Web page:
Cotinus coggygria ‘royal purple’ and Solidago (Golden Rod)

Cotinus coggygria ‘royal purple’ and Solidago (Golden Rod)

Dahlia ‘Ruskin marigold’ (above) is a really solid orange colour; like all dahlias it will keep flowering until the frosts blacken the foliage. Still with the red spectrum, Helianthemum ‘moorheim beauty’ has yellow/orange / bronze flowers that add depth to an autumn planting scheme (below)

Echinacea purpurea

Echinacea purpurea

Echinacea purpurea has flat-petalled reddish pink daisy flowers which provide late season nectar for bees. For an architectural dimension Stipa gigantea (giant oats) is stunning against an autumn sky; the rustle of the grass adds sound and movement to a planting scheme.

stipa gigantea

stipa gigantea

And as a backdrop to all this floral exuberance, why not have Parthenocissus quinquefolia (Virginia creeper)? Hopefully this has inspired you into planting an autumn border full of colourful flowers and bright foliage; we like to help! Drop us an email if you’d like to know more.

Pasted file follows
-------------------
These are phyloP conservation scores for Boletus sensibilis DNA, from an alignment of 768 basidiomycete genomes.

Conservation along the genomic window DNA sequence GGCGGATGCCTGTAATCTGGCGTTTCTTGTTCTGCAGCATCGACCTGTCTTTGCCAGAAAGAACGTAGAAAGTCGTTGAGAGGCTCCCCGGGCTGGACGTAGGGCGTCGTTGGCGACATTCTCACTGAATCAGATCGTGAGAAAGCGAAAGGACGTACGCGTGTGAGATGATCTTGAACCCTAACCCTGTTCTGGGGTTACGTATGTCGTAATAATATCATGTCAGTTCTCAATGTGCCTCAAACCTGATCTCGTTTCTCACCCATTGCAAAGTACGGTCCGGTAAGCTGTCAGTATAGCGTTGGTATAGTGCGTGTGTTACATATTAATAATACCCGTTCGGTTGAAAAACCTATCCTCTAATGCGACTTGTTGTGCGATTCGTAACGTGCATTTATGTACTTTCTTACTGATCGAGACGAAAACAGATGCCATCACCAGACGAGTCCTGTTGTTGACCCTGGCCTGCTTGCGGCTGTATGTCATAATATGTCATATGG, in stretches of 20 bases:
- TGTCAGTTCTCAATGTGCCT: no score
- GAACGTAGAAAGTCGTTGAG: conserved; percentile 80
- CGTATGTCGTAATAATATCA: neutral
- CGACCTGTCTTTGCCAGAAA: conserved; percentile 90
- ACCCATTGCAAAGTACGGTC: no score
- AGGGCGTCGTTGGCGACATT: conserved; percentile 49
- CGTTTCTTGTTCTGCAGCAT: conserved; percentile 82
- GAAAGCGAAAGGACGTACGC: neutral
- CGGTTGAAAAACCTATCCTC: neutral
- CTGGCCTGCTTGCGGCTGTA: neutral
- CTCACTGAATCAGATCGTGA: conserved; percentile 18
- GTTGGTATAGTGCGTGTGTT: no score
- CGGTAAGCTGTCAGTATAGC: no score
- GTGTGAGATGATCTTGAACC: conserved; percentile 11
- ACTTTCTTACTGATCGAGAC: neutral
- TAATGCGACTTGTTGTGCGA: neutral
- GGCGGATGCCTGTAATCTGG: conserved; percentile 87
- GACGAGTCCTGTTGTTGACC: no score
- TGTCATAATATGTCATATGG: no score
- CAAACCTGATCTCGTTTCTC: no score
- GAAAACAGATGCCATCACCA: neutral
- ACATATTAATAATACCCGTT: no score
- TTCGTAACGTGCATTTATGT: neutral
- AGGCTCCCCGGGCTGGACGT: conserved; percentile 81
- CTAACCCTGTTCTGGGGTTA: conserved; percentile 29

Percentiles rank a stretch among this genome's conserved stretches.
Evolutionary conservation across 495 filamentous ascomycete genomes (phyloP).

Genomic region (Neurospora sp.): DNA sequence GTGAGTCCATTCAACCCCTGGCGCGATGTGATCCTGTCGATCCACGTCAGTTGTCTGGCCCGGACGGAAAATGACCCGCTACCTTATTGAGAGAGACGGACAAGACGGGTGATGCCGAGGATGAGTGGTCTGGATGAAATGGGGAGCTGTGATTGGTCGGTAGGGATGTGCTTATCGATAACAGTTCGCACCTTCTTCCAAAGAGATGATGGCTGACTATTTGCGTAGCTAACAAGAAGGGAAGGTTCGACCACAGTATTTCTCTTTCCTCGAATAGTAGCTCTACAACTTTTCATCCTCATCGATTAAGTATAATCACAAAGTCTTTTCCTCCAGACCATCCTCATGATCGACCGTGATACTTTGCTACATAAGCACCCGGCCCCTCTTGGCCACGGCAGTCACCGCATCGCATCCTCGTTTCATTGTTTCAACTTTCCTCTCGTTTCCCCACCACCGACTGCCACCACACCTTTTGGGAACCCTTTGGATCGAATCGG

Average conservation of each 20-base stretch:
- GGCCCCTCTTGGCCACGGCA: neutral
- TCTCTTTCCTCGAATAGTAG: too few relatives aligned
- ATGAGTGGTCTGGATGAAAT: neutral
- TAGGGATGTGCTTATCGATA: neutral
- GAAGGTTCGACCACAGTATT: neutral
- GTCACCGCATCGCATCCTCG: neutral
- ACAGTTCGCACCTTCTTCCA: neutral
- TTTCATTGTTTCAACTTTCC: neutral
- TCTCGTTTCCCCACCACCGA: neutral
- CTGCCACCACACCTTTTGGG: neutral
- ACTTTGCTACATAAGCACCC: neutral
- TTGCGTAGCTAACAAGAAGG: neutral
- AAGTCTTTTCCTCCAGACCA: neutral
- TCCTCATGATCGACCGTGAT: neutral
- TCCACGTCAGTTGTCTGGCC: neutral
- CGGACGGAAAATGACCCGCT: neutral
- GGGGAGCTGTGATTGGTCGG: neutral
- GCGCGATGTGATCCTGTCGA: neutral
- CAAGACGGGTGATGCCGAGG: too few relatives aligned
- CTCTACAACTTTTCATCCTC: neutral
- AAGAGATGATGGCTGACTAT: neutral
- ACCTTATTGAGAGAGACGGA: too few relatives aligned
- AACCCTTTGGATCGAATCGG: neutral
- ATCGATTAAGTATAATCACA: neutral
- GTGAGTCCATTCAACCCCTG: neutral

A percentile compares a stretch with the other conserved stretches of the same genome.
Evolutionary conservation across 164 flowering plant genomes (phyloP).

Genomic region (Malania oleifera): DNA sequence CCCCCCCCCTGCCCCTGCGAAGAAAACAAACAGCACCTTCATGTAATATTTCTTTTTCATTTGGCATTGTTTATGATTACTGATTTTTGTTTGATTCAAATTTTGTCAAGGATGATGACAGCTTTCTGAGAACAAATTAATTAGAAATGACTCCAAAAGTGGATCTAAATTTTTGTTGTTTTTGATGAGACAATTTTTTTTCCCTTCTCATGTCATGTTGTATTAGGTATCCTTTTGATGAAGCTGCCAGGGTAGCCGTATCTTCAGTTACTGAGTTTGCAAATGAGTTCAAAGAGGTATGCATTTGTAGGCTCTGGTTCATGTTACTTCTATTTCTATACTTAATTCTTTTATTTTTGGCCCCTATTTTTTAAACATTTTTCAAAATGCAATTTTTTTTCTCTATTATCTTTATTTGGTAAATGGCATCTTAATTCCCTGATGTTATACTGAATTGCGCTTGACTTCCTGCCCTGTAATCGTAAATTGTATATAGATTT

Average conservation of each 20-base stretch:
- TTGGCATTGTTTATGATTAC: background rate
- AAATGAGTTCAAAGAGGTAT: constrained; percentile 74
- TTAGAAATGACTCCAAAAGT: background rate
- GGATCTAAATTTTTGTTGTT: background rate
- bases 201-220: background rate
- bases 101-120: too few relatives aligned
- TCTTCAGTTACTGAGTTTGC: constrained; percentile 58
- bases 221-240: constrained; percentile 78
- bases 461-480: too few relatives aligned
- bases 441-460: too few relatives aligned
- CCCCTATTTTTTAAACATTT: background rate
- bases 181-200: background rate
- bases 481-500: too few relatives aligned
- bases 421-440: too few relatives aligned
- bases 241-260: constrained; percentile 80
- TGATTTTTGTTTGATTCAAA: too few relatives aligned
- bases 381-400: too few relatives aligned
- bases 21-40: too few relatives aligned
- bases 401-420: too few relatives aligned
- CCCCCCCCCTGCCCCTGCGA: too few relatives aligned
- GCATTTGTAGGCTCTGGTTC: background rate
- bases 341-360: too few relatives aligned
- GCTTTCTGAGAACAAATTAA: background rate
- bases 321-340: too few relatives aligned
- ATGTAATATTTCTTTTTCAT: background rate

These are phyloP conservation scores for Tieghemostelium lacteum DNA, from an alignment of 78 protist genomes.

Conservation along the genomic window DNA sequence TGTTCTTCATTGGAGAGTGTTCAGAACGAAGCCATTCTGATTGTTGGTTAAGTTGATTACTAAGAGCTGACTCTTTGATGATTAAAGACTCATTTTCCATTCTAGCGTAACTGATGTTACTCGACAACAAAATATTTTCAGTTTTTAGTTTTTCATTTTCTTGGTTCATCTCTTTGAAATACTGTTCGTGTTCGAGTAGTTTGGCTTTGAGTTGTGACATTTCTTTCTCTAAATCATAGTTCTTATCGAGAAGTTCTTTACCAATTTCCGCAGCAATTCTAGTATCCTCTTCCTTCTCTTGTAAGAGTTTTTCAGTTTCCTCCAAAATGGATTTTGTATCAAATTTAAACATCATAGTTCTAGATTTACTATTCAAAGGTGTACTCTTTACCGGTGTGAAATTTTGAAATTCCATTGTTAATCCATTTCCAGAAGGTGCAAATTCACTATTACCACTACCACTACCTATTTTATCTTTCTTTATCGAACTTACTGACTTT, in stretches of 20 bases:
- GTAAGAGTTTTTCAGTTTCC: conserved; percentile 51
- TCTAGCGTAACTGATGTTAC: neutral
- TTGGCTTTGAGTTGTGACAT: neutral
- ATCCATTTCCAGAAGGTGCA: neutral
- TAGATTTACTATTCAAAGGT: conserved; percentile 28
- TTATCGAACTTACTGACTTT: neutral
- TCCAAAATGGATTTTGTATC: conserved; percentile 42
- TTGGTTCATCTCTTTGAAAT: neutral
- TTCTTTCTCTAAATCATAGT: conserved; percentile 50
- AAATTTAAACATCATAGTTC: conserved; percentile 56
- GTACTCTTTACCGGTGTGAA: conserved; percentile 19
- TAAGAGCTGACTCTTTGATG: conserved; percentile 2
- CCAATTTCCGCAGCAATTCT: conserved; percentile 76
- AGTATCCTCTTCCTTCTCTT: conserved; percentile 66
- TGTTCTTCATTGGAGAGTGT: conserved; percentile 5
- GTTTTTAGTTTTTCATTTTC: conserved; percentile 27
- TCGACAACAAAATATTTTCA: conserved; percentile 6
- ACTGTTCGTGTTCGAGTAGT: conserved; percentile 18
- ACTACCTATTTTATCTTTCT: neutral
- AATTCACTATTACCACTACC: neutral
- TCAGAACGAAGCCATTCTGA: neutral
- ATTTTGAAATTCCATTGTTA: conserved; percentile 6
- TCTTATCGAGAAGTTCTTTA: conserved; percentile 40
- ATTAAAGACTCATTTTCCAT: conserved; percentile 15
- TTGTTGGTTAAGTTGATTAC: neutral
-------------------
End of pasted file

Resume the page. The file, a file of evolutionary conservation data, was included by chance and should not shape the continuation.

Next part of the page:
Virginia creeper

Virginia creeper

Marie Shallcross, Senior Partner, Plews Garden Design

Resolving your Gardening issues with inspirational ideas and flexible solutions

Helenium 'moorheim beauty'

Helenium ‘moorheim beauty’





Plants that tell the time


Mirabilis jalapa

Or should that be “Plants that tell the ‘thyme’”?

The Victorians loved their bedding plants, and parks and private gardens would have intricate designs made from flowers; including clocks and the royal coat of arms. But this blog isn’t about flowers displayed as a giant timepiece in your garden, although that would make an interesting change in a front garden.